Dude, did I hear you say Art…?

A woman smoking a cigar (an absolute no-no in her time), a ”dude” throwing disapproving looks at her under his bowler hat, an innocent girl stoically enduring the scene, Joshua carrying a ram’s horn, all set to ”sound the trumpets of Jericho”, a faceless denture literally showing its teeth; they all seem to enjoy themselves, totally oblivious to a pair of cats silently judging one and all… 

A gallery of art that loves life – and the feeling is mutual…! Chalkware Cats, 1850-1900
Possibly made in Pennsylvania


Trust in God, ca. 1836
By Lorenzo Bartolini (1777-1850)
Marble


Dentist’s Trade Sign, ca. 1890
Tulip poplar and paint
Made in New England

In an era when the most common remedy for a toothache was extraction, this dentist’s trade sign promoted dentures as an aesthetically pleasing alternative to a mouth with missing teeth.


Girl of the Period, 1870-85
Possible by the workshop of Samuel Robb (1851-1928)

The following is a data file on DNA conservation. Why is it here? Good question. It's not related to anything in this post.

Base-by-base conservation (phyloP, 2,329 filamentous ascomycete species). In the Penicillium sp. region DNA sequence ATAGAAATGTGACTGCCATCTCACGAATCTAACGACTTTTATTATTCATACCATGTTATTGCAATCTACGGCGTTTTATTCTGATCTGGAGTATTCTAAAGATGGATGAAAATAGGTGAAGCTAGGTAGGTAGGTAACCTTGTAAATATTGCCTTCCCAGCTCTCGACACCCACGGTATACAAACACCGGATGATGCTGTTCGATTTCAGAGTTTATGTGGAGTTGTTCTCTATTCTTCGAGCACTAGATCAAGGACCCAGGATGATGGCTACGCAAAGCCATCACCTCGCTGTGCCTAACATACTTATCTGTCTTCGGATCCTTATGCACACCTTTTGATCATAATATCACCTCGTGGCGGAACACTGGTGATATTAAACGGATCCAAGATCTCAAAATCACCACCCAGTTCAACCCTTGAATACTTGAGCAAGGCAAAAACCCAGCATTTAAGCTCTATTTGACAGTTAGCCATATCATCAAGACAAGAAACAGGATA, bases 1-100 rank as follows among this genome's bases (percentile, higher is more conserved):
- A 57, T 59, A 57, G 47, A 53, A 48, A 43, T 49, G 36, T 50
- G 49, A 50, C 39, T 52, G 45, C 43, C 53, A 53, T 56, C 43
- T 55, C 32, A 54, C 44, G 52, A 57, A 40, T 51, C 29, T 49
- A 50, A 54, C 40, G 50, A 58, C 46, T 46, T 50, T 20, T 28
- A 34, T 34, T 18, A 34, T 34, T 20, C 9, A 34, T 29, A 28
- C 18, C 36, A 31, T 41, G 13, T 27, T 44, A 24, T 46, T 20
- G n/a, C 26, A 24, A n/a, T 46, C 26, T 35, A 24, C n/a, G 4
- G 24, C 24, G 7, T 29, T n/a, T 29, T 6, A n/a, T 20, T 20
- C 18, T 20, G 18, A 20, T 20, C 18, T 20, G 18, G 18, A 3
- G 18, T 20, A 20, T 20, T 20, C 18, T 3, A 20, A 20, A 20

White pine and paint
Made in New York, New York

This sculpture is an example of what trade figure carvers called the ”Girl of the Period”. Sculptures such as this advertised tobacconist, milliner and dressmaker shops. Although it was taboo for women to smoke cigarettes in the 1880s, a sculpture of a stylish young woman holding a cigarette placed outside a tobacconist shop may have enticed male customers. It may have also appealed to progressive women.


Dude, 1885-1900
White pine and paint
Made in New York, New York

Carvers of trade figures often created caricatures of an urban type known as a ”Dude”. Stylish dudes of the late 1800s sported sizable moustaches and fashionable clothes. This dude is unique in comparison to others, because he appears careworn and lacks a broad smile. He may depict a portion of the American population that was now struggling despite previous success. As such, this quality makes this particular dude both an advertisement and a commentary on contemporary urban life.


Joshua at Jericho, 1950
By Willard Hirsch (1905-1982)
Red Oak


The Gibbes Museum of Art, Permanent Collection

Charleston, SC

April 11th, 2018

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